Temporal and spatial patterns in drought-related tree dieback in Australian savanna.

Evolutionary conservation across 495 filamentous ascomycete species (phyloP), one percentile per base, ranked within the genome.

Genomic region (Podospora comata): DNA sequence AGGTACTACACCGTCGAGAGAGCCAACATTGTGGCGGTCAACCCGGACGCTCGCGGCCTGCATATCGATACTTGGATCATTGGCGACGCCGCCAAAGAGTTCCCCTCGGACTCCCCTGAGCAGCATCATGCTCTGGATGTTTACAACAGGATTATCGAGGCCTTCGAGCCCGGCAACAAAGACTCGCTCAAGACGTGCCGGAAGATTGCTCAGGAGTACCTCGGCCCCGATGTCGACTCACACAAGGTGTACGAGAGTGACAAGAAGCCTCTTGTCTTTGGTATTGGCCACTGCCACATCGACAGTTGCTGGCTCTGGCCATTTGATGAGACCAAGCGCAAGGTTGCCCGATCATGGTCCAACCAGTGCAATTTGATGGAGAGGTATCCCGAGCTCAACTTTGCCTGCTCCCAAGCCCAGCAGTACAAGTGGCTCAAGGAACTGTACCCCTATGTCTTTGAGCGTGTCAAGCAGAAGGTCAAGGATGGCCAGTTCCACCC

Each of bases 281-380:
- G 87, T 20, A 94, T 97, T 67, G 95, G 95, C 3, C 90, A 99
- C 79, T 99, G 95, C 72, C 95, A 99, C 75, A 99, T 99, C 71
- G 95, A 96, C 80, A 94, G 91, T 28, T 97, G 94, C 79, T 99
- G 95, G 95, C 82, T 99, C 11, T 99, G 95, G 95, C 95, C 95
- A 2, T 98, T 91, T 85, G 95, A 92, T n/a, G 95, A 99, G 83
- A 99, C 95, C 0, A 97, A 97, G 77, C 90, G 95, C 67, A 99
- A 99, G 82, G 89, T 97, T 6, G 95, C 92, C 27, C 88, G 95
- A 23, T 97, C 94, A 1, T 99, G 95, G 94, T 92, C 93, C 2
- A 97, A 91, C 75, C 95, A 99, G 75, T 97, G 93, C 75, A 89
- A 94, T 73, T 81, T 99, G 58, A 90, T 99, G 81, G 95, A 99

The magnitude of drought and dieback was examined using the rainfall records for Queensland and historical records of dieback. Tree dieback was examined in Eucalyptus savanna in north Queensland by random sampling during July and September 1997 after a recent drought during the 1990s. Analysis of rainfall records revealed that particularly severe droughts occurred three times during the 20th century in inland Queensland, while more local droughts of similar intensity had been less frequent elsewhere. A review of historical records confirmed extensive tree death following past droughts. Approximately 29% of trees were dead or nearly dead over a sampled area of about 55 000 km2. Dieback was greatest on alkaline igneous rocks, intermediate on metamorphics, sedimentary rocks and acid igneous rocks, and lowest on alluvia. Of the widespread dominants, the Eucalyptus crebra-E. xanthoclada species complex was highly susceptible to dieback, E. brownii and E. melanophloia-E. whitei moderately affected, and Corymbia clarksoniana and Melaleuca nervosa less severely affected. Preferential death of large over small size classes was significant for only E. crebra-E. xanthoclada. The 1990s drought was especially intense in the vicinity of the North Queensland study area. However, within the study area there were only weak correlations between dieback and rainfall deficits as derived from modelled data. A classification of seasonal rainfall revealed no evidence of localized aberrant rainfall events, such as might result from heavy localized storms, within the study area during the drought. Thus the substantial patchiness in dieback within the study area was only poorly related to local rainfall patterns. Significant correlations of the dieback of some taxonomic groups with predrought basal area suggested that the competitive influence of trees may be a partial cause of the patchiness of dieback. The magnitude of drought should be included in functional models predicting tree-grass ratios and must be accounted for if the magnitude and cause of structural trends in Eucalyptus and other evergreen savanna vegetation are to be deciphered.